East Bay native, Japanese internment camp survivor is celebrated as he turns 100

Oakland-born Tadashi Yoshii has had much to celebrate in his long life, with his family being among his greatest joys.

Family and friends gathered to celebrate East Bay native Tad Yoshii who turns 100 years old on July 28, 2021. (Credit: Brian Cimagala)

The World War II internment camp survivor will turn 100 on Wednesday, and over the weekend, his family gathered by his side to mark the milestone occasion.

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Yoshii, known as "Tad" to family and friends, arrived for his party with his adoring family waiting for him, as they placed a birthday crown on the guest of honor and draped a flower lei around his neck.  

Celebration was held on July 24, 2021 for East Bay native Tad Yoshii who turns 200 this week. (Credit: Brian Cimagala)

The party almost didn’t happen, as only one week prior, he’d been hospitalized for almost a week at Alta Bates in Berkeley after complaining of pain in his arm. 

A week before Tad Yoshii's 100 birthday celebration on July 24, 2021, he had been hospitalized at Alta Bates in Berkeley.  (Sachi Yoshii )

But as the planned birthday gathering approached, and family members asked whether he was still up for the event, the near centenarian responded with his hallmark humor and said, "Well, I’m pretty sure I’ll be alive then. So let’s have a party!"

So they did. And they celebrated a remarkable, long and rich life that demonstrated grace and resilience. It was also marked with an indelible period when he and his family were moved from their Bay Area home and placed in the Topaz internment camp near Delta, Utah, in 1942.  


One of his grandchildren, Sachi Yoshii, recounted events from that part of his life and shared with KTVU how it was also during that time while he was interned, that her grandfather decided to enlist in the U.S. army. 

Photo of Tad Yoshii as U.S. soldier. In 1944, he enlisted in the army while being interned at the Topaz War Relocation Center in Utah.  (Yoshii Family )

He was 23-years-old, his own brother, Kiyoshi, had served overseas and returned as a wounded soldier. Yet he still enlisted and went on to serve in Paris and Belgium, where he was ultimately assigned to non-combat duties.

In 1946, Tad Yoshii returned to the U.S., settled back in Utah, but eventually found his way back to the Bay Area. "He then met up with his family at the Richmond housing projects where JA [Japanese-American] families without housing lived after WWII," Sachi Yoshii explained. 

It was there in the housing project that he would meet Lily Sakamoto, the woman who would become his wife of nearly 70 years.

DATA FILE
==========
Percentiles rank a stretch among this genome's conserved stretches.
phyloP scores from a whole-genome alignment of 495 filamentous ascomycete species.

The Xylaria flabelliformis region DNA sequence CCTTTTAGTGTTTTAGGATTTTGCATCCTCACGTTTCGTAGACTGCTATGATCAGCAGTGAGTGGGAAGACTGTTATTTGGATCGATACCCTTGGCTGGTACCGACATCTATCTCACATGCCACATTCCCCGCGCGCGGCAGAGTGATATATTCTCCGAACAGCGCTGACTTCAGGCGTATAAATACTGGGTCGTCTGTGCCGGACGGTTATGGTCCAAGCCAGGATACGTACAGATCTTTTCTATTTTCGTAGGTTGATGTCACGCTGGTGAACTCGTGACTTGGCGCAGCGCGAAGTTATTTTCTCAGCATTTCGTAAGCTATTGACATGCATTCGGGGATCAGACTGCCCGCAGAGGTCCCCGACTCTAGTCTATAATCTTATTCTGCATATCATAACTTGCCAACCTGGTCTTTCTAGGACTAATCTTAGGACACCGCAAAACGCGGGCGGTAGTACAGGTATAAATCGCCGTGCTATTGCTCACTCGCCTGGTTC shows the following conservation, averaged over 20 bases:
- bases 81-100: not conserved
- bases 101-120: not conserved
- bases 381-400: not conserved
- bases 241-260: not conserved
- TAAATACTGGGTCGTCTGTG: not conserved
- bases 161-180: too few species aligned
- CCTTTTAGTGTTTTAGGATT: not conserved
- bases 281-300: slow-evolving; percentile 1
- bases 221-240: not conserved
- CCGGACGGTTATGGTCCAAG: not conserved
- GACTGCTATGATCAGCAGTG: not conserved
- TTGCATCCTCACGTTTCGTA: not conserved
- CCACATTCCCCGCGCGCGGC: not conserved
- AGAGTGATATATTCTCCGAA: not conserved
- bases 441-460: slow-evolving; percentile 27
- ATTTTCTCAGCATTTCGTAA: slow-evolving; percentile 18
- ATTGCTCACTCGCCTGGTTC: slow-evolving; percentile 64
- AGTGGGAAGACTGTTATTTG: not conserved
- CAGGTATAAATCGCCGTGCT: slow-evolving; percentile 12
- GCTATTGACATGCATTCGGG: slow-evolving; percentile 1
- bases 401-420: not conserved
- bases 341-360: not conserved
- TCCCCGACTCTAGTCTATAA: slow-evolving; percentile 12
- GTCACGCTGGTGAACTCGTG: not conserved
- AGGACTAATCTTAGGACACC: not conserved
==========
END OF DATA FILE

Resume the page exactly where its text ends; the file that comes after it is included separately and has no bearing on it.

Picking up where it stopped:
The long and cherished union was remembered and celebrated during the 100th birthday party, with black and white photos of the couple prominently displayed. 

Wedding photo of Tad and Lily Yoshii. Family and friends gathered for the 100th birthday celebration for Tad Yoshii on July 24, 2021.  (Credit: Brian Cimagala)

Tad and Lily Yoshii would go on to raise a family in El Cerrito and bought a house there despite barriers to do so for Japanese-Americans post war. Tad was well known in the community as he worked at a local produce for many years. The Yoshiis had two sons and a daughter who would later bring them seven grandchildren and two great grandchildren.

To all those who knew the couple, the Yoshiis would be the pair that was inseparable. Sachi Yoshii remembered her grandparents as doing "everything together: tennis, bowling, traveling, and just everyone knew about them," she recalled of her grandparents’ relationship.

When his wife became ill, he took care of her, something he did well, as he also cared for his own mother and mother-in-law during their advanced years. 

The role of caretaker would be another hallmark trait.  

"When my grandmother got sick, she slowly got sick, and my grandfather took the best care of her," the granddaughter said.

Tad Yoshii with his late wife, Lily, who passed away in 2017.

So when Lily Yoshii passed away in 2017, her widower’s heart broke. "He was devastated," Sachi Yoshii recalled. "For a while he visited her grave every day."

But he would continue and remain in the El Cerrito home where the two had built their life together. At nearly 100, it’s still where he calls home and where he’s visited by family members nearly every day. 

Tad Yoshii, always known to love the company of friends and family, was in his element on Saturday as those who came to celebrate him shared stories and heard him joke about his age.

Special celebration was held for Tad Yoshii who turns 100 on July 28, 2021. 

"In his 100 years, he is most grateful for his family," his granddaughter said, adding, "particularly his parents and older brother Kiyoshi."

And the secrets to his longevity, his family said was that he’s always believed you should "never back down, never let anyone boss you around." Also, he believed in the importance of keeping active and eating well.

But the overriding advice: "Be kind to everyone," his granddaughter shared. "He says that over and over again. The secret to long life is to be kind to everyone," something family members have seen him do throughout his life in most exemplary ways.

100th birthday celebration was held for Oakland-born Tad Yoshii on July 24, 2021. (Sachi Yoshii)